When presidents attack....

When presidents attack....
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73% of U.S. adults think it is inappropriate for the President to tweet personal attacks to individuals

Donald Trump has always fought back when he feels under attack. In the last few weeks, he has tweeted attacks on former FBI Director James Comey, MSNBC hosts Joe Scarborough and Mika Brzezinski, CNN and the entire news media. The public perceives him as on the attack. But the perception of negative tweets, as well as questions about his attitudes towards women, may be hurting, and not helping his image.

Americans see attacks as dominant in his tweets. Asked in the latest Economist/YouGov Poll whether the President’s tweets are mostly positive, negative or neutral, a majority says they are negative (Republicans are much more evenly divided).

And the public thinks those attacks are not right. Most believe official announcements and congratulations are definitely appropriate for a presidential twitter account, but attacks are not. Both parties’ identifiers agree. Majorities of Republicans oppose attacks on individuals.  More Republicans say attacks on Democrats are inappropriate than say the opposite. 

In Economist/YouGov polls throughout Donald Trump’s Administration, a majority has said the way the President uses Twitter is inappropriate. Republicans feel differently in principle, although in this week’s poll, after a week’s worth of negative tweets, Republicans are just as likely to think the President’s use of Twitter is inappropriate as appropriate. Last week, 62% of Republicans said the President used Twitter appropriately. 

This apparent Republican change has been fueled by Republican women [in the last week the President mentioned Brzezinski several times in his tweets, specifically attacking her looks and her intelligence]. Asked this week if the President’s use of twitter is appropriate, women Republicans think it is not. Male Republicans think it is.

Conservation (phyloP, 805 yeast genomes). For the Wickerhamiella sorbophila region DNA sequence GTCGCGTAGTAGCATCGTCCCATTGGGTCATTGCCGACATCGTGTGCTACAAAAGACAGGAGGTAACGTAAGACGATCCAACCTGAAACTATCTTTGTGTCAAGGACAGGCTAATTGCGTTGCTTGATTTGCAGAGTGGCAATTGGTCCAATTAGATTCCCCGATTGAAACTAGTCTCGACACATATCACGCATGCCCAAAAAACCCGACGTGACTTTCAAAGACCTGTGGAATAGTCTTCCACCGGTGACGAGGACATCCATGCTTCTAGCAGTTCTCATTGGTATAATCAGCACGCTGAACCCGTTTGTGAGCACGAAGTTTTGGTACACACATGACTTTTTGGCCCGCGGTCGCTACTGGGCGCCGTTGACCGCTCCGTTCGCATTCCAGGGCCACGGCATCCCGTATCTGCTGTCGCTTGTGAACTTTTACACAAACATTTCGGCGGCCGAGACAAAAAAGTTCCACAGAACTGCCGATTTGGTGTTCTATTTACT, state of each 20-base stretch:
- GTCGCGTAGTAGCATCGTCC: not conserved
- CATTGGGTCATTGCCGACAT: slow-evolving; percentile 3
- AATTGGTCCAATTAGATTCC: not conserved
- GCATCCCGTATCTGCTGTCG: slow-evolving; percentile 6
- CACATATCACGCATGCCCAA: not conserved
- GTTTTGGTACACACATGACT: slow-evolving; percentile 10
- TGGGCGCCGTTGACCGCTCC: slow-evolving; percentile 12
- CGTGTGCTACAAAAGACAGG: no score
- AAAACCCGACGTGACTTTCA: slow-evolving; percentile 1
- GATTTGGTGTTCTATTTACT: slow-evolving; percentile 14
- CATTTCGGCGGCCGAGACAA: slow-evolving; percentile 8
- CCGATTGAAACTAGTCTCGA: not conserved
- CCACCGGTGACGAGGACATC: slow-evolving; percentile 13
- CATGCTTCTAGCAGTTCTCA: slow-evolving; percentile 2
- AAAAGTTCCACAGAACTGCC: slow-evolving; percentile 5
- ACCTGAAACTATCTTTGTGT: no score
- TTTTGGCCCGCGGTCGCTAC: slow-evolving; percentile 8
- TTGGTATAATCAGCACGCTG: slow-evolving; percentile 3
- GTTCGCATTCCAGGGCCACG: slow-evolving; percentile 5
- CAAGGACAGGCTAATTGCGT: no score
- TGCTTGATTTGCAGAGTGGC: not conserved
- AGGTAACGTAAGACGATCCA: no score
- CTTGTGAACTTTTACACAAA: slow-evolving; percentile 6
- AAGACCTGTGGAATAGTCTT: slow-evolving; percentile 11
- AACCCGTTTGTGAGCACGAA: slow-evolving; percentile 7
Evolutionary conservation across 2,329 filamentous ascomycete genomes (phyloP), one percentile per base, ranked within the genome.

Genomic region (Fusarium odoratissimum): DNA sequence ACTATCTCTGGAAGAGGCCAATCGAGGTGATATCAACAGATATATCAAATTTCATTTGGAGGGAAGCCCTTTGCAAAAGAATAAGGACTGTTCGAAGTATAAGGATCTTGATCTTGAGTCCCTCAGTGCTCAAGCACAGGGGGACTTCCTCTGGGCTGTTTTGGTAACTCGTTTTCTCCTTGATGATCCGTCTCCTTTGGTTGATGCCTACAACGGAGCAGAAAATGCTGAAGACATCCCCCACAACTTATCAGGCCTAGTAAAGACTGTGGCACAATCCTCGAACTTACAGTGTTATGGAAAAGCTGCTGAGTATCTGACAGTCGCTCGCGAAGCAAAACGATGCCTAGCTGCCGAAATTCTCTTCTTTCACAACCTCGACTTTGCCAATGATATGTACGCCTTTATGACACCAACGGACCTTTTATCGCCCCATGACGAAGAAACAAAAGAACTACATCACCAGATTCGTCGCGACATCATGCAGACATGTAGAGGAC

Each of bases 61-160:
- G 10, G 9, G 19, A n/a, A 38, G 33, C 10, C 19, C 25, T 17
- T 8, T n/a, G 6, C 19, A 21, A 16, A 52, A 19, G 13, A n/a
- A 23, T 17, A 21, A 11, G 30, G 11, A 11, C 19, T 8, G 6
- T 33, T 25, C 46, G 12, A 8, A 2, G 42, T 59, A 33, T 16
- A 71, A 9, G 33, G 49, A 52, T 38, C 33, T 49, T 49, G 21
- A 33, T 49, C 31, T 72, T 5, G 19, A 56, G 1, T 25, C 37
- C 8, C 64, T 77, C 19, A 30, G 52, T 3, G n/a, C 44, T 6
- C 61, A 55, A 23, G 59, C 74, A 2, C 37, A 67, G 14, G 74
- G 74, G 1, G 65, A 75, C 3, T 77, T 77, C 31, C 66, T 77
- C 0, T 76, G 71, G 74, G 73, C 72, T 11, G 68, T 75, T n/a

Americans don’t necessarily like Scarborough and Brzezinski. Those with an opinion (about half the public) are slightly more likely to have unfavorable as favorable opinion of each of them. But the President’s tweets are even more unpopular.

Beginning on February 4 (two weeks after the Inauguration), YouGov instituted its Tweetindex, asking the public to evaluate the President’s tweets on a daily basis. A representative sample of approximately 1,000 adults each day rank every tweet on a scale that starts at “great,” and includes “good,” “okay,” “bad” and “terrible.”  Positive assessments (“good” and “great”) get positive scores, negative ones (“bad” and “terrible”) negative marks. A perfect score of all 1,000 respondents rating a tweet as "great" would be 200, while the opposite, all 1,000 respondents rating a tweet as "terrible," would end up with a -200 score. The overall national scores range from a high of 83 to a low of -81.  As might be expected, Democrats give most tweets a negative rating (after all, 82% of Democrats disapprove of the way President Trump is handling his job), while so far Republicans have ranked only one tweet negatively.

The most negatively rated tweets are those that attack. The lowest assessment (and the only tweet Republicans rank negatively) came from early in the Trump Administration and was an attack on Mark Cuban.

As of now, six of the ten most disliked tweets were sent in the last week. They include the sequence of three directed at Mika Brzezinski and Joe Scarborough, and two anti-CNN tweets. [The other most disliked tweets in the last five months were attacks on Arnold Schwarzenegger and his Apprentice ratings, the May 12 threat of tapes of the Trump-Comey conversations (a claim since retracted), and the March 4 claim that then-President Obama had tapped Trump’s phone during the election.] 

The Brzezinski-Scarborough tweets that are at the bottom of the approval ratings were seen in the Economist/YouGov Poll as inappropriate by two-thirds of the public, and seen negatively by most Republicans as well. Women Republicans are particularly troubled. Twice as many GOP men as women thought these specific Trump tweets were appropriate.   

One in four Republican women said that the tweets about Brzezinski and Scarborough made them feel worse about the President. 

A majority of Americans don’t believe the President respects women – but that was also true before the election. While six in ten overall say his treatment of women is an important indicator of his ability to serve as President, two in three Republicans – and two in three Republican women – disagree. 

Democrats are especially annoyed by attacks on their party, on President Obama and on Hillary Clinton and the election process. As of now, the absolutely lowest rated tweet among Democrats includes an attack on the election, on the news media plus a reference to Russia.

Nearly two-thirds of Republicans called that tweet either “good” (26%) or “great” (36%).

What tweets are the most popular?  Those that highlight sacrifice and the military.  The top five were sent on the anniversary of D-Day, on Memorial Day, on Armed Forces Day and on June 19, when the President sent his thoughts and prayers to the families of the sailors who died on the USS Fitzgerald.  Republicans, Independents and Democrats gave all those tweets positive evaluations. 


See the rest of this week's YouGov/Economist Poll

YouGov/Economist Poll archives

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